On Friday, a nun gave warning that the Chapel of Ronchamp, considered by many to be one of the key architectural works of the last century, had been vandalized. When police arrived on the scene, they found signs of forced entry: a stained-glass window, one of many executed by Le Corbusier, was broken and a concrete trunk was missing. As Le Monde reports, the intruders had also attempted to gain entry via a door. The overall damage was, according to some, "priceless" because the stained-glass had borne an original illustration by Le Corbusier. An initial assessment from the department of historical monuments found the window to be irreparable.
This morning the Fondation Le Corbusier, which protects the architectural and artistic works of Le Corbusier, urged that emergency measures be taken to secure the protected site. The statement, delivered by Antoine Picon, President of the Fondation, called on the Association Oeuvre Notre-Dame-du-Haut to "better protect the heritage of the twentieth century and that of Le Corbusier in particular." Picon also took the opportunity to point to the church's poor structural and cosmetic state, citing in particular "moisture problems, infiltration and poor preservation of masonry."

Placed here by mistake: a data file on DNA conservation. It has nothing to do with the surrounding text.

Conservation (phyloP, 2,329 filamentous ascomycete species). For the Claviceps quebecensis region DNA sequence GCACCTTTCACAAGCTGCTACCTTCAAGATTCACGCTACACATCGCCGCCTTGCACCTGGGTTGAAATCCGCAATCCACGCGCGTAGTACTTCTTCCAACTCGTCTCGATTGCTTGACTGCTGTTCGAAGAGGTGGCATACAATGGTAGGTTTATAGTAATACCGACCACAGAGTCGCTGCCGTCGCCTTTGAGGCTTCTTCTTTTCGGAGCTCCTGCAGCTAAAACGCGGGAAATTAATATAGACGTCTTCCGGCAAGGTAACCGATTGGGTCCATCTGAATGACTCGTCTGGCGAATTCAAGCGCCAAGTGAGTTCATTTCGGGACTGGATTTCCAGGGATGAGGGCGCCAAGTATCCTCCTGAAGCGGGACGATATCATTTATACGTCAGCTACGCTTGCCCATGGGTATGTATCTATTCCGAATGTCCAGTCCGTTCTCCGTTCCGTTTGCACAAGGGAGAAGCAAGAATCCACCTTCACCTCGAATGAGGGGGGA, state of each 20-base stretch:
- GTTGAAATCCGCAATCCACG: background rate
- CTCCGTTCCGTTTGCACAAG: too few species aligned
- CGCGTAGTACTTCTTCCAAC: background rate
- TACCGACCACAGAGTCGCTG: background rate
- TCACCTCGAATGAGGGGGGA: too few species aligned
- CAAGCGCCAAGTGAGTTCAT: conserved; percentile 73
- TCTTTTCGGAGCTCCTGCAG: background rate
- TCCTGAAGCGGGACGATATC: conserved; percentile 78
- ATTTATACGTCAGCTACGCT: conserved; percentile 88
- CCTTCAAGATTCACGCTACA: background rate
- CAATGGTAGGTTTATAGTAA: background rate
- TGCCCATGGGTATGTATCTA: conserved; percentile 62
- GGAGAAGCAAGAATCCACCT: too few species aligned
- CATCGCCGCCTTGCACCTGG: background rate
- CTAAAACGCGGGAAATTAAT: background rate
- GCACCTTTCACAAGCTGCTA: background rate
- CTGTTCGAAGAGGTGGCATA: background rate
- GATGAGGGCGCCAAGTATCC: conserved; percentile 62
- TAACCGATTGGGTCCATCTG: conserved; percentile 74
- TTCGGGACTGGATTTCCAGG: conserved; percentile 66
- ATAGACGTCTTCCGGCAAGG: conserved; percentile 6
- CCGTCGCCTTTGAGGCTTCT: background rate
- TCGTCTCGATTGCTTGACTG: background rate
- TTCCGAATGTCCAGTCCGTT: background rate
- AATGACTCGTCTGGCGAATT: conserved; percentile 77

Ronchamp is one of Le Corbusier's most idiosyncratic buildings. The church's design blends traditional Catholic affects (the crucifix, an effigy of the Virgin Mary) with the architect's own personal lexicon of symbols. The hand-painted, ceramic door on the church's west wall contains vague, some might say, crude symbols that have little to do with the history of ecclessiastical architecture and design. The same goes for the wall of modular stained-glass windows, which recreates medieval glazing in modernist fashion. The broken stained-glass has been reported to have been signed by the architect himself, though images of the intact window seem to contradict them. Nearly 80,000 tourists visit Ronchamp annually, while the parish continues to use the church for services.
See the damage in this video: